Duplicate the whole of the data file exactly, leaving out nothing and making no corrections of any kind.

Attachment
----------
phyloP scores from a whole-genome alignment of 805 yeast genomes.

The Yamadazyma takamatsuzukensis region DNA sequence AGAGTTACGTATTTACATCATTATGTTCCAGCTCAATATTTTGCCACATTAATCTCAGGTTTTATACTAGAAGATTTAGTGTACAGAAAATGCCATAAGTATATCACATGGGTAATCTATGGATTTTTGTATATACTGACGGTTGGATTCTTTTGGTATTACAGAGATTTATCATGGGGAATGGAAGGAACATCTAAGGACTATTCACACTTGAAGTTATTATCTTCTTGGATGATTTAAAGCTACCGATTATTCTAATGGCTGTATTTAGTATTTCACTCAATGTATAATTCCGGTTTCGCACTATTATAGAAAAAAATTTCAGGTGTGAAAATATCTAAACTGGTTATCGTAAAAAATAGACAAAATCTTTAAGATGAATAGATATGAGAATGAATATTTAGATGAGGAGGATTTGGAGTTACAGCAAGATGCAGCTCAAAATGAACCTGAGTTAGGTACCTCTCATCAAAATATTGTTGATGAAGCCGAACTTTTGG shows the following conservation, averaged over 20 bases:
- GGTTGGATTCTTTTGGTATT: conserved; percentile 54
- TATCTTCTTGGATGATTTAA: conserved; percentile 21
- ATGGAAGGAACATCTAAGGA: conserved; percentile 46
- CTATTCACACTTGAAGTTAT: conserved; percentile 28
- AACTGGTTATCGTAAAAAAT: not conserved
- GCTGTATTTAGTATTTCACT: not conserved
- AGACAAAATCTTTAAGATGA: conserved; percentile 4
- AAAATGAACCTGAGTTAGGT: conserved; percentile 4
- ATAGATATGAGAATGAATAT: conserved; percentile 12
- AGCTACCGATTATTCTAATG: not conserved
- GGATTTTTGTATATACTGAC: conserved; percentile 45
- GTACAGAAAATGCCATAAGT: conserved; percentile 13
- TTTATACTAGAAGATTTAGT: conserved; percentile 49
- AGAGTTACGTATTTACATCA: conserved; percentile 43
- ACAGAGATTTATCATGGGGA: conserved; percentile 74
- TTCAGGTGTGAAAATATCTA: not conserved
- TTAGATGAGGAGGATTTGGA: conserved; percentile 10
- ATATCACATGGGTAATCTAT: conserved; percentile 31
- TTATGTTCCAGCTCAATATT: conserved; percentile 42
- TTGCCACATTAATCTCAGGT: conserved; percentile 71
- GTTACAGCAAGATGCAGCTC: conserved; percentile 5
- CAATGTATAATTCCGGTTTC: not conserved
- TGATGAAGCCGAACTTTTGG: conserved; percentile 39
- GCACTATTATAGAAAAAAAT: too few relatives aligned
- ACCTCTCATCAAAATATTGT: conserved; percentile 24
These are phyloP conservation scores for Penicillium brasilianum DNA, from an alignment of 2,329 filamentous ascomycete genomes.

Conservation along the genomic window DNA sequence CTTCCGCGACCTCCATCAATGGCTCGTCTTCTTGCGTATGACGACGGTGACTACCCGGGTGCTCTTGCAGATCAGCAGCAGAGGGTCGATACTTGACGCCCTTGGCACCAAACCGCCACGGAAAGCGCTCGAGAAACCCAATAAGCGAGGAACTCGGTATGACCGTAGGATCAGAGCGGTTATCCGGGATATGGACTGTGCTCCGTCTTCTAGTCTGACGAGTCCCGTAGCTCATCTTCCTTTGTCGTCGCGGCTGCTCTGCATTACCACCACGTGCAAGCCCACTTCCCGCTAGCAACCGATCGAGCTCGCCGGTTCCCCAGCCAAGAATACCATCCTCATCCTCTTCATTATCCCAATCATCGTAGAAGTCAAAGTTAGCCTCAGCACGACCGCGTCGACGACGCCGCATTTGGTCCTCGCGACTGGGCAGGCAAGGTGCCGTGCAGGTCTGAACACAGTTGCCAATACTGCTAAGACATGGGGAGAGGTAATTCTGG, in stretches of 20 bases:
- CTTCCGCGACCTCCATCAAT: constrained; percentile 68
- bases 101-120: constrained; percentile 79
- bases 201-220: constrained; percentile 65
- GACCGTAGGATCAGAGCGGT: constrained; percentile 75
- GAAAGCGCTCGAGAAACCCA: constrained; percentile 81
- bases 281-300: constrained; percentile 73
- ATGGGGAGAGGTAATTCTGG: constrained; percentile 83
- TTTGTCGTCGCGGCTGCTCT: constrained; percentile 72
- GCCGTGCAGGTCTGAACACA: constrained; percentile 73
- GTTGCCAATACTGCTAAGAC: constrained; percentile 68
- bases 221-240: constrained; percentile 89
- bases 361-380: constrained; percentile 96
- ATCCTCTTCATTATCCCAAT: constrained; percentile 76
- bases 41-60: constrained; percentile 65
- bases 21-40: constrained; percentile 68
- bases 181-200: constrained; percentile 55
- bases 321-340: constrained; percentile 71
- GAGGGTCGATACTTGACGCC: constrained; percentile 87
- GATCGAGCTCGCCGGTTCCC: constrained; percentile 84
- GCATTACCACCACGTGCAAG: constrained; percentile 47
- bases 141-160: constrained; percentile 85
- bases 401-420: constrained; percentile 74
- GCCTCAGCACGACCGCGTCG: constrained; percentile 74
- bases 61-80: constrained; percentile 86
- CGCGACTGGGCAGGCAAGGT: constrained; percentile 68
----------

phyloP scores from a whole-genome alignment of 805 yeast genomes.

The Yamadazyma takamatsuzukensis region DNA sequence AGAGTTACGTATTTACATCATTATGTTCCAGCTCAATATTTTGCCACATTAATCTCAGGTTTTATACTAGAAGATTTAGTGTACAGAAAATGCCATAAGTATATCACATGGGTAATCTATGGATTTTTGTATATACTGACGGTTGGATTCTTTTGGTATTACAGAGATTTATCATGGGGAATGGAAGGAACATCTAAGGACTATTCACACTTGAAGTTATTATCTTCTTGGATGATTTAAAGCTACCGATTATTCTAATGGCTGTATTTAGTATTTCACTCAATGTATAATTCCGGTTTCGCACTATTATAGAAAAAAATTTCAGGTGTGAAAATATCTAAACTGGTTATCGTAAAAAATAGACAAAATCTTTAAGATGAATAGATATGAGAATGAATATTTAGATGAGGAGGATTTGGAGTTACAGCAAGATGCAGCTCAAAATGAACCTGAGTTAGGTACCTCTCATCAAAATATTGTTGATGAAGCCGAACTTTTGG shows the following conservation, averaged over 20 bases:
- GGTTGGATTCTTTTGGTATT: conserved; percentile 54
- TATCTTCTTGGATGATTTAA: conserved; percentile 21
- ATGGAAGGAACATCTAAGGA: conserved; percentile 46
- CTATTCACACTTGAAGTTAT: conserved; percentile 28
- AACTGGTTATCGTAAAAAAT: not conserved
- GCTGTATTTAGTATTTCACT: not conserved
- AGACAAAATCTTTAAGATGA: conserved; percentile 4
- AAAATGAACCTGAGTTAGGT: conserved; percentile 4
- ATAGATATGAGAATGAATAT: conserved; percentile 12
- AGCTACCGATTATTCTAATG: not conserved
- GGATTTTTGTATATACTGAC: conserved; percentile 45
- GTACAGAAAATGCCATAAGT: conserved; percentile 13
- TTTATACTAGAAGATTTAGT: conserved; percentile 49
- AGAGTTACGTATTTACATCA: conserved; percentile 43
- ACAGAGATTTATCATGGGGA: conserved; percentile 74
- TTCAGGTGTGAAAATATCTA: not conserved
- TTAGATGAGGAGGATTTGGA: conserved; percentile 10
- ATATCACATGGGTAATCTAT: conserved; percentile 31
- TTATGTTCCAGCTCAATATT: conserved; percentile 42
- TTGCCACATTAATCTCAGGT: conserved; percentile 71
- GTTACAGCAAGATGCAGCTC: conserved; percentile 5
- CAATGTATAATTCCGGTTTC: not conserved
- TGATGAAGCCGAACTTTTGG: conserved; percentile 39
- GCACTATTATAGAAAAAAAT: too few relatives aligned
- ACCTCTCATCAAAATATTGT: conserved; percentile 24
These are phyloP conservation scores for Penicillium brasilianum DNA, from an alignment of 2,329 filamentous ascomycete genomes.

Conservation along the genomic window DNA sequence CTTCCGCGACCTCCATCAATGGCTCGTCTTCTTGCGTATGACGACGGTGACTACCCGGGTGCTCTTGCAGATCAGCAGCAGAGGGTCGATACTTGACGCCCTTGGCACCAAACCGCCACGGAAAGCGCTCGAGAAACCCAATAAGCGAGGAACTCGGTATGACCGTAGGATCAGAGCGGTTATCCGGGATATGGACTGTGCTCCGTCTTCTAGTCTGACGAGTCCCGTAGCTCATCTTCCTTTGTCGTCGCGGCTGCTCTGCATTACCACCACGTGCAAGCCCACTTCCCGCTAGCAACCGATCGAGCTCGCCGGTTCCCCAGCCAAGAATACCATCCTCATCCTCTTCATTATCCCAATCATCGTAGAAGTCAAAGTTAGCCTCAGCACGACCGCGTCGACGACGCCGCATTTGGTCCTCGCGACTGGGCAGGCAAGGTGCCGTGCAGGTCTGAACACAGTTGCCAATACTGCTAAGACATGGGGAGAGGTAATTCTGG, in stretches of 20 bases:
- CTTCCGCGACCTCCATCAAT: constrained; percentile 68
- bases 101-120: constrained; percentile 79
- bases 201-220: constrained; percentile 65
- GACCGTAGGATCAGAGCGGT: constrained; percentile 75
- GAAAGCGCTCGAGAAACCCA: constrained; percentile 81
- bases 281-300: constrained; percentile 73
- ATGGGGAGAGGTAATTCTGG: constrained; percentile 83
- TTTGTCGTCGCGGCTGCTCT: constrained; percentile 72
- GCCGTGCAGGTCTGAACACA: constrained; percentile 73
- GTTGCCAATACTGCTAAGAC: constrained; percentile 68
- bases 221-240: constrained; percentile 89
- bases 361-380: constrained; percentile 96
- ATCCTCTTCATTATCCCAAT: constrained; percentile 76
- bases 41-60: constrained; percentile 65
- bases 21-40: constrained; percentile 68
- bases 181-200: constrained; percentile 55
- bases 321-340: constrained; percentile 71
- GAGGGTCGATACTTGACGCC: constrained; percentile 87
- GATCGAGCTCGCCGGTTCCC: constrained; percentile 84
- GCATTACCACCACGTGCAAG: constrained; percentile 47
- bases 141-160: constrained; percentile 85
- bases 401-420: constrained; percentile 74
- GCCTCAGCACGACCGCGTCG: constrained; percentile 74
- bases 61-80: constrained; percentile 86
- CGCGACTGGGCAGGCAAGGT: constrained; percentile 68